On an “Unintelligible” Idea: Donald Davidson's Case Against Experiential Foundationalism

Southern Journal of Philosophy 40 (4):523-555 (2002)
Donald Davidson’s epistemology is predicated on, among other things, the rejection of Experiential Foundationalism, which he calls ‘unintelligible’. In this essay, I assess Davidson’s arguments for this conclusion. I conclude that each of them fails on the basis of reasons that foundationalists and antifoundationalists alike can, and should, accept.
Keywords foundationalism  epistemology  the given  Donald Davidson  basic belief
Categories (categorize this paper)
DOI 10.1111/j.2041-6962.2002.tb01915.x
 Save to my reading list
Follow the author(s)
My bibliography
Export citation
Find it on Scholar
Edit this record
Mark as duplicate
Revision history Request removal from index
Download options
PhilPapers Archive Daniel Howard-Snyder, On an “Unintelligible” Idea: Donald Davidson's Case Against Experiential Foundationalism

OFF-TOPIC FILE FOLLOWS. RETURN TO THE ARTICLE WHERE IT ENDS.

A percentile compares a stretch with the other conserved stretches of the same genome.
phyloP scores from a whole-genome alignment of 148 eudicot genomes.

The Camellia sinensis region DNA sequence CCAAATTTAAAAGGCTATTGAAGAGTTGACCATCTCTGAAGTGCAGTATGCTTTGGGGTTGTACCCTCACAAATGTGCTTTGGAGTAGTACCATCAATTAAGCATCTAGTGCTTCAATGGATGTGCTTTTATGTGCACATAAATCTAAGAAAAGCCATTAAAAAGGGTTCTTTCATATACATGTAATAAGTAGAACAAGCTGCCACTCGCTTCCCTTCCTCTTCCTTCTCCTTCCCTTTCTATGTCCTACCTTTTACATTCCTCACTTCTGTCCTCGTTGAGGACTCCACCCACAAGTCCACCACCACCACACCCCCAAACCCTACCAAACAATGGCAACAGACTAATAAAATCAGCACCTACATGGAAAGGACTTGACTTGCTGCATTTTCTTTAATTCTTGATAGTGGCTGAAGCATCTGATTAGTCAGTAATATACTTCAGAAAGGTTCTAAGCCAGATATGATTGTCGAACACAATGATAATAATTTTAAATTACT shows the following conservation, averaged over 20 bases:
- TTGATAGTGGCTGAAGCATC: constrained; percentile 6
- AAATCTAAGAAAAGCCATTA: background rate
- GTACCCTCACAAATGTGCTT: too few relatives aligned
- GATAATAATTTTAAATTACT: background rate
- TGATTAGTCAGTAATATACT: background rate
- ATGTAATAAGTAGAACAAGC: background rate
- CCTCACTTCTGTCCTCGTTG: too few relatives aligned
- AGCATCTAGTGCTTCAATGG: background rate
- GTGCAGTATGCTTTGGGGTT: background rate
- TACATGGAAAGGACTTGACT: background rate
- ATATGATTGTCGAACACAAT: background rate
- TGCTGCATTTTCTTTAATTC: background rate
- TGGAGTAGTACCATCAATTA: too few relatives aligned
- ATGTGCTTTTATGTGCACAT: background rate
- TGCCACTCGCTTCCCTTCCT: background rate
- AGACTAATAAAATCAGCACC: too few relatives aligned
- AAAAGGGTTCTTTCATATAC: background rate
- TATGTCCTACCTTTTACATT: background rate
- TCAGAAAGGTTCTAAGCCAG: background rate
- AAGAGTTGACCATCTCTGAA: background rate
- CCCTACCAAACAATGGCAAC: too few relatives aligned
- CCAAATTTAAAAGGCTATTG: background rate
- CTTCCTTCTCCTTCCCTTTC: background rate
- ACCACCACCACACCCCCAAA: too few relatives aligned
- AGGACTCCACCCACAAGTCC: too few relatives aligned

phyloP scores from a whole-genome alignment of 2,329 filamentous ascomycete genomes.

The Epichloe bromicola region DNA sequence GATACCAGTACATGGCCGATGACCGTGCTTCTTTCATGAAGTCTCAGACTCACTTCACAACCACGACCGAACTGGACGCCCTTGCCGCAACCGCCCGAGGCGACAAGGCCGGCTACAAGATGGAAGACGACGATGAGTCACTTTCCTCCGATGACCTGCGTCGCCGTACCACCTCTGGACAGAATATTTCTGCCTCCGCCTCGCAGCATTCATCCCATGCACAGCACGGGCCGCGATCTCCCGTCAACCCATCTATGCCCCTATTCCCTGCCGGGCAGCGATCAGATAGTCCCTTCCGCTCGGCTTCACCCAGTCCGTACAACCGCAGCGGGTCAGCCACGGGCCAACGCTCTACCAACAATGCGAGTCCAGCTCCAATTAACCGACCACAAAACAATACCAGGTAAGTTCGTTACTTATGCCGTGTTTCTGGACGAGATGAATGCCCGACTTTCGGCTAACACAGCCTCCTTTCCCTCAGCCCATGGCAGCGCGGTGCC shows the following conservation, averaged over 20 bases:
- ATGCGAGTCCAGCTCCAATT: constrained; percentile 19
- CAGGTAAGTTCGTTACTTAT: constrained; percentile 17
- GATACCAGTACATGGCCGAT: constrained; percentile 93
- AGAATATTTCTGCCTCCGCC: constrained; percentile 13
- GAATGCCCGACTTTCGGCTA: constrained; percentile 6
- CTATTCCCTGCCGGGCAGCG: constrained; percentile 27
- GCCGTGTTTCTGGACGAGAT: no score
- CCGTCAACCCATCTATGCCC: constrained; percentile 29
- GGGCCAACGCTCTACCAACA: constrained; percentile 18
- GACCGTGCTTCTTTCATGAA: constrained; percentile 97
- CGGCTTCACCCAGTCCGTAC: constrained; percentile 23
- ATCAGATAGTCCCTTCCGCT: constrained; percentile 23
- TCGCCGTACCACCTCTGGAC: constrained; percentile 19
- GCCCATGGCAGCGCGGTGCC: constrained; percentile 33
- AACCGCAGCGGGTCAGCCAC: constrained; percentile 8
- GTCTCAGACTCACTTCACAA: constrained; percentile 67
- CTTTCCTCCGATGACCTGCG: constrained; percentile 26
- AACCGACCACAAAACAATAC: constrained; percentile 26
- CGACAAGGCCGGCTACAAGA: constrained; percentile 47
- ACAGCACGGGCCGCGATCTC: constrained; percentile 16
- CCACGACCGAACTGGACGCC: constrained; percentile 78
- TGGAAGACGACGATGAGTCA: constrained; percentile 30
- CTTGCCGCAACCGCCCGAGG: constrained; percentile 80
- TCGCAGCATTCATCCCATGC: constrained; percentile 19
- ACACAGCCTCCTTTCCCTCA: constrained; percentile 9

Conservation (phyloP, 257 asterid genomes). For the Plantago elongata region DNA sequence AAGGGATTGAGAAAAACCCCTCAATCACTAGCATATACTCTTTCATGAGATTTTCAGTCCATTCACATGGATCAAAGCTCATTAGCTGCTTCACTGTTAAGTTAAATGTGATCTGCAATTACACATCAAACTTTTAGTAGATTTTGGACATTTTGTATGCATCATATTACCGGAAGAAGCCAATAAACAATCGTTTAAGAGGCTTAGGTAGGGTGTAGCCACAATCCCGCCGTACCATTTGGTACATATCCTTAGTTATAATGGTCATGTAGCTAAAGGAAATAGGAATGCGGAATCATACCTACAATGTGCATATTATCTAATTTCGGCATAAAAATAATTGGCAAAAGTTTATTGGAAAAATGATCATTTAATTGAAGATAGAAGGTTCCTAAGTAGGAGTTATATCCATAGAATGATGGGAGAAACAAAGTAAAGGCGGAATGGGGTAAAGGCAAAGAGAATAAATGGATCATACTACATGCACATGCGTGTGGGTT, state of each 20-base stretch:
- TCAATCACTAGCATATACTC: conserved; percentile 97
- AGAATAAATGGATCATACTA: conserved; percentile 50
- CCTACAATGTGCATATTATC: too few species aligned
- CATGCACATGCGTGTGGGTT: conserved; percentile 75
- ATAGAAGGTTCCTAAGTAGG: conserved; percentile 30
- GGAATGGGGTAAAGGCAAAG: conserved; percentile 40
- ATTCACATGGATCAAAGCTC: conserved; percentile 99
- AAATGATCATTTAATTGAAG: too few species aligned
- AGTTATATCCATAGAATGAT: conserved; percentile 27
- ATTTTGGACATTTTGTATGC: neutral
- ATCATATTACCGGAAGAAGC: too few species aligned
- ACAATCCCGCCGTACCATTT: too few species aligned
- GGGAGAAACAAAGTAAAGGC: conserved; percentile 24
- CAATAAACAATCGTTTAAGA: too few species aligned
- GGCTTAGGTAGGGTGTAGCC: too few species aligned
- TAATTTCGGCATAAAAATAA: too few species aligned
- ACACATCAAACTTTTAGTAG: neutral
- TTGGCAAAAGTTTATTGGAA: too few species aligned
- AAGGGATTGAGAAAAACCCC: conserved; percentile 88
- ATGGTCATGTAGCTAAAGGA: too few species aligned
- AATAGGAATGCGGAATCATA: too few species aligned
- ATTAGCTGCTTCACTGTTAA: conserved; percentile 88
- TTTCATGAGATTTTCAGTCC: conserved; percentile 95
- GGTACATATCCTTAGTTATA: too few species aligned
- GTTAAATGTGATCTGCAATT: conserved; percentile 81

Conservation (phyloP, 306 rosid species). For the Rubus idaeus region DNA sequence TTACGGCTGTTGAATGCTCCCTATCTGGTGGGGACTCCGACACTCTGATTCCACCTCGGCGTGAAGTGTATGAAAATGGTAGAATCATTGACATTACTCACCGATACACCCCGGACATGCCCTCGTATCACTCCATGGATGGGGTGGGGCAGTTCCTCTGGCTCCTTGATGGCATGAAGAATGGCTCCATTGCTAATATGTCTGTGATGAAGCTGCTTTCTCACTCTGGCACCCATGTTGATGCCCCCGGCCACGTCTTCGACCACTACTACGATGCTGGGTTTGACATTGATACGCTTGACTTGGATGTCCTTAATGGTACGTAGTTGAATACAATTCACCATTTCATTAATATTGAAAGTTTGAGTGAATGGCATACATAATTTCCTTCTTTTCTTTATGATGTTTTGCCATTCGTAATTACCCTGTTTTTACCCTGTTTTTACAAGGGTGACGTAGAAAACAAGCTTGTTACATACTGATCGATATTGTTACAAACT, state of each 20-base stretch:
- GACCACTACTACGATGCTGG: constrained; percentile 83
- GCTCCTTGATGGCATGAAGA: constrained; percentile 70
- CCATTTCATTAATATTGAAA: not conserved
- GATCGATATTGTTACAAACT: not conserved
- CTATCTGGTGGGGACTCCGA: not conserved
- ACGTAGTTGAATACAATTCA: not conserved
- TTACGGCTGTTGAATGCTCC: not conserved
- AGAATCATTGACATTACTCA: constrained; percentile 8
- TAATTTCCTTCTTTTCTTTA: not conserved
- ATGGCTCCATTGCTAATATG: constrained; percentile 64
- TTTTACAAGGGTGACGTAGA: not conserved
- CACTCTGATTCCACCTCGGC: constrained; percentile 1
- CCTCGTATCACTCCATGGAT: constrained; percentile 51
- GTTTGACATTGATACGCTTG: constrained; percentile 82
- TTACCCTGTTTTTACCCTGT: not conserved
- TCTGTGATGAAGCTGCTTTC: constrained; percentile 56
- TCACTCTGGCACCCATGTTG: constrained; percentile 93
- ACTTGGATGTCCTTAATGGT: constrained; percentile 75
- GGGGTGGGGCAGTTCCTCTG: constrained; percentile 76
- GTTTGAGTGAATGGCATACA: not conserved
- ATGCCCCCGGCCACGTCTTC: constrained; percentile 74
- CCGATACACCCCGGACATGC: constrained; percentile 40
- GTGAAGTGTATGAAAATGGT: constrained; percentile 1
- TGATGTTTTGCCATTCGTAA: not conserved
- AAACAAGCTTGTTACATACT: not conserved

External links
Setup an account with your affiliations in order to access resources via your University's proxy server
Configure custom proxy (use this if your affiliation does not provide a proxy)
Through your library
References found in this work BETA

No references found.

Add more references

Citations of this work BETA

Add more citations

Similar books and articles
James Pearson (2011). Distinguishing W.V. Quine and Donald Davidson. Journal for the History of Analytical Philosophy 1 (1):1-22.
D. J. MacDermid (2004). Is Davidson's Epistemology Coherent? Grazer Philosophische Studien 67 (1):101-130.

Monthly downloads

Added to index


Total downloads

187 ( #21,009 of 1,932,585 )

Recent downloads (6 months)

57 ( #6,591 of 1,932,585 )

How can I increase my downloads?

My notes
Sign in to use this feature

Start a new thread
There  are no threads in this forum
Nothing in this forum yet.